I've been neglecting a stack of discs from local mind Debacle Records. Unsurprisingly, one of my favorites of the Seattle scene, Du Hexen Hase, is among the best of the bunch.
This CD-r reissues a rarely heard tape called Concert for the People of Eugene with a new track stuck in the middle. The first jam "Concert for the People of Eugene Pt. 1" opens with a lingering flute and sparse drum hits. The track lopes along, slowly gathering steam, enlisting guitar drones, a suitcase full of electronics, sloshed vocals and skittering bass drum hits. DHH are masters with doing a lot with a little. There aren't that many elements to the jam but it manages to be dank, meditative, abstract, unsettling and weirdly groovy. It shifts imperceptibly throughout, never giving away its next move but never falling too far from the original tree either. The new 18 minute track separating the "Eugene" jams is an odd one. "Werekrautwolf" isn't tropicalia or anything but it's a weird change of pace. There's a vaguely upbeat rhythm section, squirmy electronics you'd mistake for bird calls, various blurs of static and currents and then the occasional depressed guitar strum trying to bring everyone down. I don't know if this is a live track or not but if it was I bet the crowd was pretty WTF'd and I imagine the band asked themselves the same question. Halfway through though, they really start grinding with the static and the synth blips and pulses and maintain the rhythmic quality in the newly percussion-less environment. The track begins a slow descent into (further) madness with weird cooing, synth sweeps and generally psychotropic drug-addled disarray. The synth squelches, bells toll and the magic man limps down the hallway humming his head off. Phenomenal jam, particularly in the head phones. The final jam "Concert for the People of Eugene Pt. 2" is more concise and less minimal at the get go. Dual guitar lines intertwine constantly with echoing melodies while subtle synth swoops move underneath. The piece moves along in that relatively pretty stasis, forming new melodies and such. Around halfway through the synth gets more unruly with seasick, warbly feedback loops and stuttering circuitry. The track feels like it might break at the seams but Du Hexen manage to keep everything in control for the final, surprisingly mellow comedown. It's a strong work. Anyone into full band drone really oughta check these guys out, they're a must.
Dull Knife's career trajectory as been that of constant paring down. They started out as a four piece drone act, then became a trio and have since settled into the core duo of Adam Svenson (Du Hexen Hase, Little Claw) and Garek Druss (Ear Venom, (A) Story of Rats, Tecumseh). Not only has the lineup been whittled down over the years, Dull Knife is operating at the most minimal frequency they ever have. Last time I saw them play, their gear consisted, between the two of them, of a bass guitar, a microphone and a couple pedals. This CD-r from earlier in the year, Hands of Conjuration, reflects that shift though they don't appear to be using the same set-up.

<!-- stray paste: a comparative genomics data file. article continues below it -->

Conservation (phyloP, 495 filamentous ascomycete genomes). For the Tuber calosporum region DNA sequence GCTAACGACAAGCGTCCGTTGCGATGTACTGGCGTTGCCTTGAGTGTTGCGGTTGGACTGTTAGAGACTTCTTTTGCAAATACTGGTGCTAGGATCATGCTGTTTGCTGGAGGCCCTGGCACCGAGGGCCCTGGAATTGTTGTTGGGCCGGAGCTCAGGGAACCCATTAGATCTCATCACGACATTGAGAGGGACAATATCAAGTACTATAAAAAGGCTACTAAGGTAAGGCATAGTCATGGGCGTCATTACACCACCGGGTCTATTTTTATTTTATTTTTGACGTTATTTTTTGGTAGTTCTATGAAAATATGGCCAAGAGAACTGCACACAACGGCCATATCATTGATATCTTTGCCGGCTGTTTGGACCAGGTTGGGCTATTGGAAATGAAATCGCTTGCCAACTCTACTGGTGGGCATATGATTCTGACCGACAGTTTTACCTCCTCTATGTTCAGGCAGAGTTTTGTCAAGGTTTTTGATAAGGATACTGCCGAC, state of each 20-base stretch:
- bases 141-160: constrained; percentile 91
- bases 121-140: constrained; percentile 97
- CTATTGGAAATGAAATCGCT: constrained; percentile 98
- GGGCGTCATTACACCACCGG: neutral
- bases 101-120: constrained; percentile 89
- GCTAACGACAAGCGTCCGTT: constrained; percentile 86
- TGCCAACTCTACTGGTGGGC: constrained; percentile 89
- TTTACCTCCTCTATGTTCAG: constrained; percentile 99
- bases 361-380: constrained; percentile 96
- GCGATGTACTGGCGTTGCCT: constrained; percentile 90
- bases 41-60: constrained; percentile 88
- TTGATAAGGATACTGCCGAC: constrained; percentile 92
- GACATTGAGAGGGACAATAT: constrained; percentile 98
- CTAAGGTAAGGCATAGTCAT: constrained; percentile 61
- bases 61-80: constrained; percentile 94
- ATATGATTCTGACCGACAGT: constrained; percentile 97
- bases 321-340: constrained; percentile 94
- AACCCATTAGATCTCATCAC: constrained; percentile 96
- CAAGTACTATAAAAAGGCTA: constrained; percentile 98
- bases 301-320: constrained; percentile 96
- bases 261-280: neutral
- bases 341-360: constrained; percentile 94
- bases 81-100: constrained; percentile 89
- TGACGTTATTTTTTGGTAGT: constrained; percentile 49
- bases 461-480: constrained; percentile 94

Opening track "Northern Vortex" features a pretty, delay-addled guitar unfurling arpeggios and it isn't until five minutes in the predatory static that had been creeping up since the beginning makes itself perceptible. By the halfway point the track has found an uneasy balance between dimly lit, droning hiss and moderate but constant kinetic motion. It's certainly one that sneaks up on you; it sounds very different by the end but it's difficult to pinpoint when the whole transition came about. The title track wanders about on what sounds like a collage of footsteps. That weird sort of (a)rhythmic figure eventually leads to a somber, loping bass drum, an occasional crisp cymbal hit and some signal manipulation. Very unusual ground for the men with the dull knife. There's a brief cluster of swelling guitar notes every so often which sometimes intertwines with the feedback warping going on elsewhere. The guitar is probably the only welcoming sound in the whole track. Everything else just sounds... bitter. Mean-spirited but not violent, just there to bring you down. Near the end the guitar gets a little room to expand its shimmering limbs but it's too little too late as the mood doesn't get a whole lot less dire. Out of nowhere there's this strange sort of groove in the final minutes that always shows up unexpected with some sort of drum machine(?) at the helm. Really weird jam. The final track "Goats of Clay" features echoing percussion of some sort and some lonesome organ swells. During the slowburn a few guitar parts come in, one of them seagull-like and the other almost managing a Morricone-esque guitar tone. A full blown guitar melody makes it through in the middle of the piece breaking free from the subtle, aural shackles of the drone genre. Moving from delayed clatter, the duo solidifies into a wall of drones for the track's end.
Each CD-r comes with cool artwork and may be still available through the Debacle and Dull Knife myspaces, respectively.